So what is MEA? The official terminology is Monoethanolamine. It is in the family of Ethanolamines. It is an organic chemical compound that is a primary amine and primary alcohol. It can be toxic, flammable, and corrosive at high amounts. However, the International Agency for Research on Cancer have decided that ethanolamines do NOT pose a cancer risk to humans. According to the European Chemical Industry Council, it is a clear viscous, liquid derived from reacted ethylene oxide and …aqueous ammonia. There is also a Cocomide MEA which is fatty acids in coconut oil reacted with MEA. Confused? So basically, it is used as a replacement ph adjuster in haircolor that is considered ammonia-free and used at lower percentages and coupled with emollient oils, making it less volatile and less corrosive than ammonia. That being said, just like any other ingredient, there can be different amounts of MEA used and/or it can be used in conjunction with other ingredients like alcohol in order to perform. The same rule applies to any ingredient that is replacing ammonia or that is used to raise the ph. The more that is used, the higher the ph, the more damage. Other ingredients being used in a similar way are AMEA (Aminomethylpropanol & Monoethanolamine), and AMP (Amino Methyl Propanol).
It’s interesting that the people (meaning manufacturers) who have been or are supportive / defensive about ammonia as used in hair coloring have been lowering the amount of ammonia in their hair color lines, or are now creating products that are ammonia free, but have been trying to find or use an alternative ingredient to MEA since they have been bashing it for all these years and know now they will look like hypocrites if they do use MEA. I also find it interesting the amount of people (stylists & colorists) that have been putting products like Sweet & Low in their haircolor in order to reduce the amount of irritation on their clients scalps and thinking this is OK. (REALLY??) I have had MANY well respected haircolorists tell me the ammonia doesn’t bother them. I always respond, “well, how about your clients?” We all have had them asking for a comb or something to scratch their heads while color was processing! What does THAT tell you??!!
Ph levels are compounding, meaning each little increment it goes up is exponential. So the difference between 9 and 10 is huge! The magic number for working ph for color seems to be 9. It is enough to open and penetrate through the cuticle without causing damage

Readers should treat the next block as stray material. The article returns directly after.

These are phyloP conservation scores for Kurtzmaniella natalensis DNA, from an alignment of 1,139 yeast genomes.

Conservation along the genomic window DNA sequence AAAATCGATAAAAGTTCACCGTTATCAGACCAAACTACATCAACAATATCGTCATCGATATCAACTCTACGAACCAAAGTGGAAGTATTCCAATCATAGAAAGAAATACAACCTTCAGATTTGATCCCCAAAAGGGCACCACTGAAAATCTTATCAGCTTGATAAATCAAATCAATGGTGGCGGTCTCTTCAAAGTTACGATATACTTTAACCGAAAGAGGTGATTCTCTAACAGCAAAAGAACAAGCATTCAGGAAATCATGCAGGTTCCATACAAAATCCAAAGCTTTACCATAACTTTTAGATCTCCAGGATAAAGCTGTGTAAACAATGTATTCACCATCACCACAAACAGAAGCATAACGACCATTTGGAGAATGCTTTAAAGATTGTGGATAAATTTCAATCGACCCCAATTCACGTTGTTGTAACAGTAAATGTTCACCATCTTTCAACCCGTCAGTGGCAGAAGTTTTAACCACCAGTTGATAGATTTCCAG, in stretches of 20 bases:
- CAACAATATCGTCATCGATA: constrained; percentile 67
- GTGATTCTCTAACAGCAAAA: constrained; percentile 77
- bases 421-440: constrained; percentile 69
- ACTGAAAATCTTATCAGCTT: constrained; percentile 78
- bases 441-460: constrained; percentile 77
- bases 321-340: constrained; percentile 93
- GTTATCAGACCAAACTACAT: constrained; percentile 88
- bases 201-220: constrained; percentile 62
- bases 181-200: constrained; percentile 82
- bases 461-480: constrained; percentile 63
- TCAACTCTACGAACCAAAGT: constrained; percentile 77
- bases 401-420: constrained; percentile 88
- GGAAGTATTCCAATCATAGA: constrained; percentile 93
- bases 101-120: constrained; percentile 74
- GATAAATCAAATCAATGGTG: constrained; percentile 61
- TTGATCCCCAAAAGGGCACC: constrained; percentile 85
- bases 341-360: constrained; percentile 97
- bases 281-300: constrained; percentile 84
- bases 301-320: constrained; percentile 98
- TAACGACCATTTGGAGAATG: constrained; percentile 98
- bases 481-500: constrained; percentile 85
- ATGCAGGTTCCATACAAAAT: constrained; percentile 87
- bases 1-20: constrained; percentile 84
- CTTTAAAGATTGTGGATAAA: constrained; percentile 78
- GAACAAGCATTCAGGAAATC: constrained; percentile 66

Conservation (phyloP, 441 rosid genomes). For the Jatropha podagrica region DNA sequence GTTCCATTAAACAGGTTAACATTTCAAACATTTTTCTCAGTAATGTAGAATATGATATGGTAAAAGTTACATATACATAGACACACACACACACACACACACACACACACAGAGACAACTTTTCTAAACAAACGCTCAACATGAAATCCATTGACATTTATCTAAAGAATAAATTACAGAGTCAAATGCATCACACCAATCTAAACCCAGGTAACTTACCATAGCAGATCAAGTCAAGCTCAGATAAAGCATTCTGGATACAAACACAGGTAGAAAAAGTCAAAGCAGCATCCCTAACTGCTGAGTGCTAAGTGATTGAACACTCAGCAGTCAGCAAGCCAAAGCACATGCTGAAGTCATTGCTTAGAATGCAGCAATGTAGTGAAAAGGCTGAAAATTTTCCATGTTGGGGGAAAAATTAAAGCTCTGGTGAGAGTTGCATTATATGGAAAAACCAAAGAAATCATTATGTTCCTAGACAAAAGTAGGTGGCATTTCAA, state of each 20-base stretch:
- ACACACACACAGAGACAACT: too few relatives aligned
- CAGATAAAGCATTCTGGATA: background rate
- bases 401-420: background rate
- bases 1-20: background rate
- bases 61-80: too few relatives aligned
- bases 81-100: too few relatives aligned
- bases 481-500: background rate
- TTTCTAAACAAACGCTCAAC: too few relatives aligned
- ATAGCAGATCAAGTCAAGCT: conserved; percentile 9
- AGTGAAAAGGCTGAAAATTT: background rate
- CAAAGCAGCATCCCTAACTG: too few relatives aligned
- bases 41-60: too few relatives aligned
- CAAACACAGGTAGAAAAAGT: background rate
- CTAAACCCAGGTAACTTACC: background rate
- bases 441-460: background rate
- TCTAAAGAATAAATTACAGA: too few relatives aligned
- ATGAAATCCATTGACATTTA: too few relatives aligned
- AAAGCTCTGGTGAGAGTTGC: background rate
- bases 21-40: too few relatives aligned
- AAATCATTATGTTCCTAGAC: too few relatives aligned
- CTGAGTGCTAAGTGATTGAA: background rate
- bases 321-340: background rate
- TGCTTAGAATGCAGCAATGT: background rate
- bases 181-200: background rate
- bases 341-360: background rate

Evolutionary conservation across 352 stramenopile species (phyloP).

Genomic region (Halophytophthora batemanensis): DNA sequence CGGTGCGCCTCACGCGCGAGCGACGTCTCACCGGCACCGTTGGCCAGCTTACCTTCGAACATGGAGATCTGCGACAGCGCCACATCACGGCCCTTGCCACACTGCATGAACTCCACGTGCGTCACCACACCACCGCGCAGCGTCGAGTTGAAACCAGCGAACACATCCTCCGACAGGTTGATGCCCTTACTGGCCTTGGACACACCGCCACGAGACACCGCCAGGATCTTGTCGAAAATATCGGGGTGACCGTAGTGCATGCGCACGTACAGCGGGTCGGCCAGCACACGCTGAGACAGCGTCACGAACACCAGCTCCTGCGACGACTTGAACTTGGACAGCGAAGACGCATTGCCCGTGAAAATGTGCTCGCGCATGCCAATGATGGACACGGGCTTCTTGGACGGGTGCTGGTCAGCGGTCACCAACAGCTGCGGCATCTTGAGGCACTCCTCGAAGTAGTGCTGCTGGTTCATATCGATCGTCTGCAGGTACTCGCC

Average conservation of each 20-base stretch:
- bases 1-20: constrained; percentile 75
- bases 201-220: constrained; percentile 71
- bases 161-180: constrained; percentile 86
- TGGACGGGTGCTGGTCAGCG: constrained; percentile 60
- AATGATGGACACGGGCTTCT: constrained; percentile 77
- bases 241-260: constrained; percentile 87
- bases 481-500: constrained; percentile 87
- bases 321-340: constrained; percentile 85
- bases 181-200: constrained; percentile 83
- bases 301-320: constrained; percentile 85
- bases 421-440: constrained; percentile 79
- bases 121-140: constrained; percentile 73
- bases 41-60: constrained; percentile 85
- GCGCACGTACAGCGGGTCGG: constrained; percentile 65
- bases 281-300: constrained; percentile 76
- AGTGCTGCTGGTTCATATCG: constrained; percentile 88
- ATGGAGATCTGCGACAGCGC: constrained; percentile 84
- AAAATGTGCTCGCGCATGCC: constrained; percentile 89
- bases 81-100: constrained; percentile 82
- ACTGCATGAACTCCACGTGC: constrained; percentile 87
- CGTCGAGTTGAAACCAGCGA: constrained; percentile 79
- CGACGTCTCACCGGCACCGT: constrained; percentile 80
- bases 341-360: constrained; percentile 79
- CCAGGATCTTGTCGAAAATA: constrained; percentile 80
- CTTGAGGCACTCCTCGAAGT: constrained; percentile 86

Now that I’ve laid the groundwork, let’s get to the big theory that has been floating around the hair industry forever about MEA. It is claimed that MEA does not rinse from the hair, and that it dries the hair out. This is yet to be proven to me, in theory or in the salon, as I have had many debates with very well respected colleagues within the ABCH (The American Board of Certified Hair Colorists) as well as others, on this topic. Speaking from MY experience behind the chair using a hair color with MEA in it for over 7 years, every day, I have seen nothing but the opposite in my clients hair! I have not had any problems rinsing and shampooing the color, and therefore the MEA, from the hair. All of my salon hair color clients can visibly see the difference in their hair of how much healthier and shinier their hair is after they stopped using ammonia hair color on it. ALL of them. Literally hundreds of clients.
Also, while we are on the topic of MEA, another little fact I like to point out is that hairstylists favorite demi, non-ammonia hair color of all time: (Redken Shades EQ) that has been used to freshen/tone/glaze the ends of the hair because it is less damaging and gentler has…….guess what…….MEA in it!!! Hmmm…
Let me make that clear: Redken Shades EQ has MEA in it
So there you have it. In a nutshell, there needs to be some kind of alkaline agent in hair color to raise the ph in order to be able to color hair. Different sources can be used to achieve this function. As I like to say, are any of them perfect? No. But some seem better for me to work with than others. You take your pick. But now, you can finally make an educated choice.
Please feel free to leave a comment. I will respond.
Check out my other review websites: http://www.organichairproductreview.wordpress.com , www.organicskincarereview.wordpress.com and also check out my NEW blog area with great professional info http://www.rawhairorganics.com
Until next time, here’s to great, healthy hair and great, healthy hairstylists.